A civil-rights bridge with Obama's visit
This article first appeared in the St. Louis Beacon, March 10, 2010 - Tonight Sister Antona Ebo will deliver the invocation at the fundraising dinner at which President Barack Obama will be guest of honor. Forty-Five years ago to the day, she was part of a group of St. Louisans who went to Selma, Ala., in reaction to "Bloody Sunday," three days before on March 7, 1965.
The Sunday march had been organized in part as reaction to the murder of Jimmie Lee Jackson, who was shot by police in Marion, Ala., two weeks earlier while protecting his mother from a beating. Sister Ebo had flown in the early morning to Selma with 48 St. Louis Christian and Jewish clergy and other nuns on a plane chartered by the Archdiocese to stand with the brave people of Selma who simply wanted to allow African-Americans to vote.
The St. Louis delegation was the largest and most religiously diverse group that responded to the Rev. Dr. Martin Luther King Jr.'s call for clergy to come to Selma in a show of solidarity. Leading the march on Sunday had been John Lewis (now a member of Congress) who suffered a concussion. The day before the St. Louis group arrived, a Unitarian Universalist minister from Boston, the Rev. James Reeb, had been attacked and beaten so severely that he would die.
For safety sake, the St. Louis plane landed on a improvised landing strip in a farmer's field, not the city airport.
Sister Ebo would later say that she had realized that if they were all arrested, she would be put in jail alone and separate from everyone else because of her color. Mayor Joseph Smitherman of Selma would later tell her that he did not even believe she was a nun since at that time he had never seen a nun who was not white. (Sister Ebo was one of the first three African-American women who joined the Franciscan Sisters of Mary in 1946.)
With the media of the world now covering the event and with a focus on her, Sister Ebo explained why she was there, saying, "I am here because yesterday I voted in St. Louis and I want to bear witness to the right to vote by all the citizens of Selma as well as the whites."
This past Saturday, Sister Ebo received a call from Sen. Claire McCaskill's office. The caller said the senator was aware of and inspired by her story and would like her to give a (non-political) prayer at the fundraiser.
Sister Ebo was supposed to have been in Selma this past weekend marking the 45th Anniversary of Bloody Sunday. But the circumstances that made it impossible for her to be in Selma allowed her to be home and take the phone call inviting her to meet and offer prayer for President Obama and our nation.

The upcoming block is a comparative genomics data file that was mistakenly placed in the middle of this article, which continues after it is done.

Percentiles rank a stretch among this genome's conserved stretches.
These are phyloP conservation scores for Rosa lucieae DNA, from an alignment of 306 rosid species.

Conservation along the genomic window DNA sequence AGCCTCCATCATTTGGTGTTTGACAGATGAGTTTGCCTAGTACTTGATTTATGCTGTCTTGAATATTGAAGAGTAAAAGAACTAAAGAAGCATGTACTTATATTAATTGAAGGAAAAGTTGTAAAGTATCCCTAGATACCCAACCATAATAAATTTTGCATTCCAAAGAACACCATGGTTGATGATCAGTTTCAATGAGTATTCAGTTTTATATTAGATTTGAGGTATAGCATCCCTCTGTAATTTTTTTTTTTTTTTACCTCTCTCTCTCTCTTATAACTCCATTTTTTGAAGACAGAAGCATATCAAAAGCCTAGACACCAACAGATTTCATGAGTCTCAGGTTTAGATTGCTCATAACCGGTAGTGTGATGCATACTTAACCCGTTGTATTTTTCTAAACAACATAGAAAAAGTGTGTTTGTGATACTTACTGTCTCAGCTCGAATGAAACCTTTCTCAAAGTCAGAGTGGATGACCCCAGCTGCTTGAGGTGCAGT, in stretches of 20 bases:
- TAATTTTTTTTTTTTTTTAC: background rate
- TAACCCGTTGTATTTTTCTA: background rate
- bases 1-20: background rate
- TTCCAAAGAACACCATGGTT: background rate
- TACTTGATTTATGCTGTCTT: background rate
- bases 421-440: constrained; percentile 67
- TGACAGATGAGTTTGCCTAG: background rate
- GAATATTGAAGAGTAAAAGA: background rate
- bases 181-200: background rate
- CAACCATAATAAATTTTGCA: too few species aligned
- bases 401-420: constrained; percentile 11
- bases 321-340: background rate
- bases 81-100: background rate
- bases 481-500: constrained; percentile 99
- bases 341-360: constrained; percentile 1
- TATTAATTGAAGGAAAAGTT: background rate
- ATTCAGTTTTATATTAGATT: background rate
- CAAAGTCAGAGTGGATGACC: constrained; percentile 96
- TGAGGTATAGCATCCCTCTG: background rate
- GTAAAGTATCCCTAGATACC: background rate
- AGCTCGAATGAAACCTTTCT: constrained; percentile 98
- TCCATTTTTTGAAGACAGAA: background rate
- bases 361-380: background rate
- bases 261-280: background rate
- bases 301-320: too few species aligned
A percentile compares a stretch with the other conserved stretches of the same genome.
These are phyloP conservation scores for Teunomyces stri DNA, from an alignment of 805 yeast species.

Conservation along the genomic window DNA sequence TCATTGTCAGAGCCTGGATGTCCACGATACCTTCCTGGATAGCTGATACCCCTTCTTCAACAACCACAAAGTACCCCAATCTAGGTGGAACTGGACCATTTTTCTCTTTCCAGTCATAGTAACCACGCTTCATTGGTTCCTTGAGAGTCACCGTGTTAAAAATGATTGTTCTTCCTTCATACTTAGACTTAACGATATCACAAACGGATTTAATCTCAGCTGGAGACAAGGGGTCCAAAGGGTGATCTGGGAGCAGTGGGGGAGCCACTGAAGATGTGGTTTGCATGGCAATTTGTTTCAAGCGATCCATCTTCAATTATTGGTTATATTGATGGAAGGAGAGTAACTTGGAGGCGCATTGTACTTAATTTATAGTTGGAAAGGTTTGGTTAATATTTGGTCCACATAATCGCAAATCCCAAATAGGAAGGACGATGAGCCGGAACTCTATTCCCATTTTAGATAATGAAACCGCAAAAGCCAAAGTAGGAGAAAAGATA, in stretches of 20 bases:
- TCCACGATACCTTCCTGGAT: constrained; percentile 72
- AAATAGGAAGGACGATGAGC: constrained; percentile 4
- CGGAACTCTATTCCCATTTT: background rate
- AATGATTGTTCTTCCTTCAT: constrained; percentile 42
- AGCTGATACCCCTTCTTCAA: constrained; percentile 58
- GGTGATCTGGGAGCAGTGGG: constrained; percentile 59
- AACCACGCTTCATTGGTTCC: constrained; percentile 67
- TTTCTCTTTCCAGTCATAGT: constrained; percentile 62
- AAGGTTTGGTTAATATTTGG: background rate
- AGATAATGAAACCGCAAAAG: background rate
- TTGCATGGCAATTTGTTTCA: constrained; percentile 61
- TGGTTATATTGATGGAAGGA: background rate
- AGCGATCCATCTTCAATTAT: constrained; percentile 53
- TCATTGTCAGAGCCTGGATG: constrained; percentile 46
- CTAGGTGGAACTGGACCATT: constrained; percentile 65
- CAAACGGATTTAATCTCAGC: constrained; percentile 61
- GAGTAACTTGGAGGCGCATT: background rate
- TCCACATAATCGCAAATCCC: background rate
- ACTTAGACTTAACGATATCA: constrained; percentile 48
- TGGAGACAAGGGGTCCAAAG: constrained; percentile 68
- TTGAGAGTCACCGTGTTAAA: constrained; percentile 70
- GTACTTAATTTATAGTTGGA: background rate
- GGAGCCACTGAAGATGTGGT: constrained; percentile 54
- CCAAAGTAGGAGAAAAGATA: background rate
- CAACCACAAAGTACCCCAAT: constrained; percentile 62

In talking about how she feels today, Sister Ebo said in part "Martin (King) was a man of faith. I see now President Obama as an instrument of hope. I want to hope in his presence and in what ever God blesses him to do that he is able to do it. The struggle is not over now and it will not be over when President Obama is no longer in the White House. ...
"Each of us is called to be people of peace and love, to spread God's love and we need to be listening to that call and work with whatever our talents and abilities are. I was not thinking about who would be in the White House when I was in Selma, but now it is part of our reality and I never thought about my being in his presence. But to be there (this evening) and see him as president of the United States ... I have been praying for this man at a distance - it is a privilege to be there in person, today of all days."
The echos of Selma have brought about a fair amount of recognition for Sister Ebo.
In 2000 the National Voting Rights Museum and Institute in Selma presented Sister Ebo with the Living Legend Award. In January 2002, Sister Ebo received the Distinguished Humanitarian Award from the Dr. Martin Luther King Jr. State Celebration Commission of Missouri. Later that year, Archbishop Justin Rigali presided over services dedicating the seminar room named in her honor at the Archdiocesan Pastoral Center in Shrewsbury. In 2005, AARP chose her to be among the six people honored at the Library of Congress in Washington, D.C. representing their collected first-hand stories recorded from across the country called "Voices of Civil Rights" (www.voicesofcivilrights.org). In January 2006 Jews United for Justice St. Louis and the Missouri Historical Society jointly honored here at the annual Rev. King and Rabbi Heschel Celebration. PBS has aired a documentary called "Sisters of Selma" which features Sister Ebo.
Philip Deitch is a St. Louis-based freelance photo-journalist.